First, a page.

One of the scenes in which consolation and desolation move into the soul most actively and intensely is at those times when we are trying to make a decision, or an “election,” as Ignatius often calls it. Ignatius seems to envision that the soul in such a state of indecision will initially be racked by various good and evil spirits, a mixture of consolations and desolations that leave a person in a confused emotional muddle about the best path. Ignatius’ counsel in such a case is revealing, and opens for us the central feature of his teaching on discernment. It is necessary in such cases, he says, “to keep as my objective the end for which I am created, to praise God our Lord and save my soul. Furthermore, I ought to find myself indifferent, that is, without disordered affection, to such an extent that I am not more inclined or emotionally disposed” to go in one direction rather than another (no. 179).
“Indifference,” born of a firm conviction as to the sole and true end of one’s life: this is the key virtue of Ignatian discernment. By “indifference,” of course, he does not mean the sort of cynical apathy that gives up hope of finding a good path. He means, rather, that we find ourselves standing in a place of tranquility, “in the middle, like the pointer of a balance,” ready to fall either one way or the other at a moment’s notice, in whichever direction we perceive “to be more to the glory and praise of God our Lord and the salvation of [our] soul” (no. 179).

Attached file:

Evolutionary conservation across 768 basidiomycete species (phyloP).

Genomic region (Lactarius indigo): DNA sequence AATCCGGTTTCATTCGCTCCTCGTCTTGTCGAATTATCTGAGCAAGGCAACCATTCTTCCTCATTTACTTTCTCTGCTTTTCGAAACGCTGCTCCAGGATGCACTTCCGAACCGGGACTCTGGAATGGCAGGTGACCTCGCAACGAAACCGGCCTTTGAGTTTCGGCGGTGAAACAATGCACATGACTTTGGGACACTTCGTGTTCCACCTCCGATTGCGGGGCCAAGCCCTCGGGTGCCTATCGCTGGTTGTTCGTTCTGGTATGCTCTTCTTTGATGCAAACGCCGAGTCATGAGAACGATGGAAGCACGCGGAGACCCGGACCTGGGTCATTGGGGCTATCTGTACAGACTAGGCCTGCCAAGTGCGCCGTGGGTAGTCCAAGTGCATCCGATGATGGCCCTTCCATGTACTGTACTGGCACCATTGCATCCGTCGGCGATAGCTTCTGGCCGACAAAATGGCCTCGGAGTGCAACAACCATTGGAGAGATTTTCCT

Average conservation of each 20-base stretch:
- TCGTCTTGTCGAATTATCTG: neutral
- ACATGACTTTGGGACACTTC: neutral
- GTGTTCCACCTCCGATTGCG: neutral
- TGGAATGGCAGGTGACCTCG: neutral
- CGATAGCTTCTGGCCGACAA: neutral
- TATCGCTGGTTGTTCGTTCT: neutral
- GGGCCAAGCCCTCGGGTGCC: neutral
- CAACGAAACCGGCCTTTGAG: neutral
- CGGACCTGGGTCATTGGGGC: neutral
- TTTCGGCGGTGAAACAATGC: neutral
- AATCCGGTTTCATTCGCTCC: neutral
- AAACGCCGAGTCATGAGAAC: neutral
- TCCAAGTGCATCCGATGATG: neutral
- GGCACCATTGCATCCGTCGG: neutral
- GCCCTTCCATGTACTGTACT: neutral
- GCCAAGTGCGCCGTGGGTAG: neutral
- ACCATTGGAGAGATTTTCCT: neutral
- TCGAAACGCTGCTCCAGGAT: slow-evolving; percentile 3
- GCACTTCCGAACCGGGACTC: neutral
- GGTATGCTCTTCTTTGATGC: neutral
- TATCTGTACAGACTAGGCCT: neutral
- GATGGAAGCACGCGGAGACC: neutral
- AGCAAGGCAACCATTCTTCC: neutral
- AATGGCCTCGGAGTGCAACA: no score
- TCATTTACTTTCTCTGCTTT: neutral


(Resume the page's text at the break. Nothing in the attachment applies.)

This process of discernment and the state of “indifference” is, it seems to me, about far more than equipping us with tools for making the right decision in any particular case. It seems more, rather, to be a process of formation into a manner of life, a way of being in the world that orients us toward the end for which humans were created, a way of receiving the things that come into our lives with an open hand. It is equipping us with tools for becoming the right kind of person, a person that can enter into the hard work of making decisions freed from the feverish anxiety that tries to force the issue when a resolution has not yet been given. Such a person can get on with his life, trusting that God will make things clear in his own good time. Ignatian indifference sets us free with the true spiritual freedom that comes only from knowing ourselves as held and preserved and guided to our end by the one who made us, and who loves us beyond our wildest imaginings.